Make the Butterbeer

  1. Fill a frosty glass about two-thirds full with cold vanilla cream soda.

    Fill frosty glass 2/3 with cream soda
     The Spruce
  2. Pour the chilled butterbeer batter over the back of a spoon and into the glass. It will naturally rise to the top and float on the soda. Make this layer as thick as you like, but go slow because it will grow fast.

    Pour chilled batter over spoon into cream soda
    The Spruce 
  3. Serve it with a straw or drink it straight from the glass (and experience the foamy mustache). Enjoy.

    Finished Butterbeer
    The Spruce 


  • Though it is best fresh, the batter can be refrigerated for up to 2 days in a well-sealed container.
  • You want a frosty mug or tall glass for cold butterbeer. For a quick chill, rinse each glass with cold water and place them in the coldest part of your freezer for at least 2 hours.

Make Hot Butterbeer

  • To make hot butterbeer, prepare the batter, then slowly heat up the batter and soda separately. Do this very gently so the cream doesn't curdle and the soda doesn't lose all of its carbonation.
  • You can also warm the soda and leave the batter chilled for a more accurate reflection of the book's drink. For a party, keep the soda warm in a slow cooker on the warm setting and add the batter to the glasses.
  • On the stovetop, warm both ingredients over low heat and stir the batter almost continuously. You do not want either ingredient to come to a boil, they just need to be warmed.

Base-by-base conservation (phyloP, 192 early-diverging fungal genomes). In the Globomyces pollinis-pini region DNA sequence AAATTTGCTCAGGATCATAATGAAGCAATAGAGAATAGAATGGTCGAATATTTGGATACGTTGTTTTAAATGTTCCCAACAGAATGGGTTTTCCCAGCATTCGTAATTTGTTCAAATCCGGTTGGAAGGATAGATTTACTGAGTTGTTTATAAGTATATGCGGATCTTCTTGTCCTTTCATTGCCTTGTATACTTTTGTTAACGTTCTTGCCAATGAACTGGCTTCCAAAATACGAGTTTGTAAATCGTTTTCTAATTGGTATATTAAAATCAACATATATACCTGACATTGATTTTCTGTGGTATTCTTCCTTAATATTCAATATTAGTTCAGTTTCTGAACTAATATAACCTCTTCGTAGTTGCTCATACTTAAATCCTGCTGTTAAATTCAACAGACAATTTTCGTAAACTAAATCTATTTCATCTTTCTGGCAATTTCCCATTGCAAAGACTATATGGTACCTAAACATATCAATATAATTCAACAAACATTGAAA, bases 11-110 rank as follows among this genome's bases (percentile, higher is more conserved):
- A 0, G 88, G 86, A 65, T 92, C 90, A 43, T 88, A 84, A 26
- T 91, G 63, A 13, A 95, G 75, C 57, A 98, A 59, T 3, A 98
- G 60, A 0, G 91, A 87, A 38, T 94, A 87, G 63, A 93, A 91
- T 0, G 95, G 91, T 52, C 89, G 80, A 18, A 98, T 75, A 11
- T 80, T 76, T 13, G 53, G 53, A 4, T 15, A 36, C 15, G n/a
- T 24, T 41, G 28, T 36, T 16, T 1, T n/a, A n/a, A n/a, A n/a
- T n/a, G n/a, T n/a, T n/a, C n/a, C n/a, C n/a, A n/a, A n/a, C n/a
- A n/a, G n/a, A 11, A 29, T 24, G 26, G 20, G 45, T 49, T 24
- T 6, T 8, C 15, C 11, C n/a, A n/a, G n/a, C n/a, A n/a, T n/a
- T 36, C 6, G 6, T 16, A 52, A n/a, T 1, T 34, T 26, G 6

• In the microwave, warm them in small increments. It should take less than 2 minutes for each ingredient.
  • Just as a frosty glass improves the cold butterbeer experience, a warm glass creates a better warm butterbeer. Use a heat-proof glass such as an Irish coffee glass or coffee mug. While you're warming the ingredients, fill the glass with very hot water. Discard the water before pouring the drink using the same method as the cold butterbeer.

Make Alcoholic Butterbeer

Spiking butterbeer adds to the warming effect described in "Harry Potter." If only adults will be drinking, you can substitute 2 ounces of butterscotch schnapps for the sauce and mix it right into the batter. Alternatively, add liquor directly into the glass along with the soda. A shot of rum is a favorite, though sweet whipped cream vodka is another good choice.

An even better option takes a hint from an old Irish drink that may have inspired Rowling's butterbeer in the first place. This beverage combined melted butter with beer, and Irish whiskey sometimes made it into the mix. The whiskey is an excellent addition to this butterbeer recipe because it contrasts the drink's sweetness and gives it a good, hearty background.

What Happens If the Cream Is Poured First?

For a proper butterbeer, it's critical that you pour the ingredients in order: soda then batter. If you pour the batter first, when the soda hits the cream, it will instantly foam up, fill the glass, and leave you with very little soda. It won't settle like the foam on beer or soda, either. Instead, you'll be left with something a root beer float with just a touch of soda underneath. All is not lost if you pour it out of order because the creamy, carbonated foam is delicious. Add a scoop of ice cream and turn the mishap into a surprise dessert!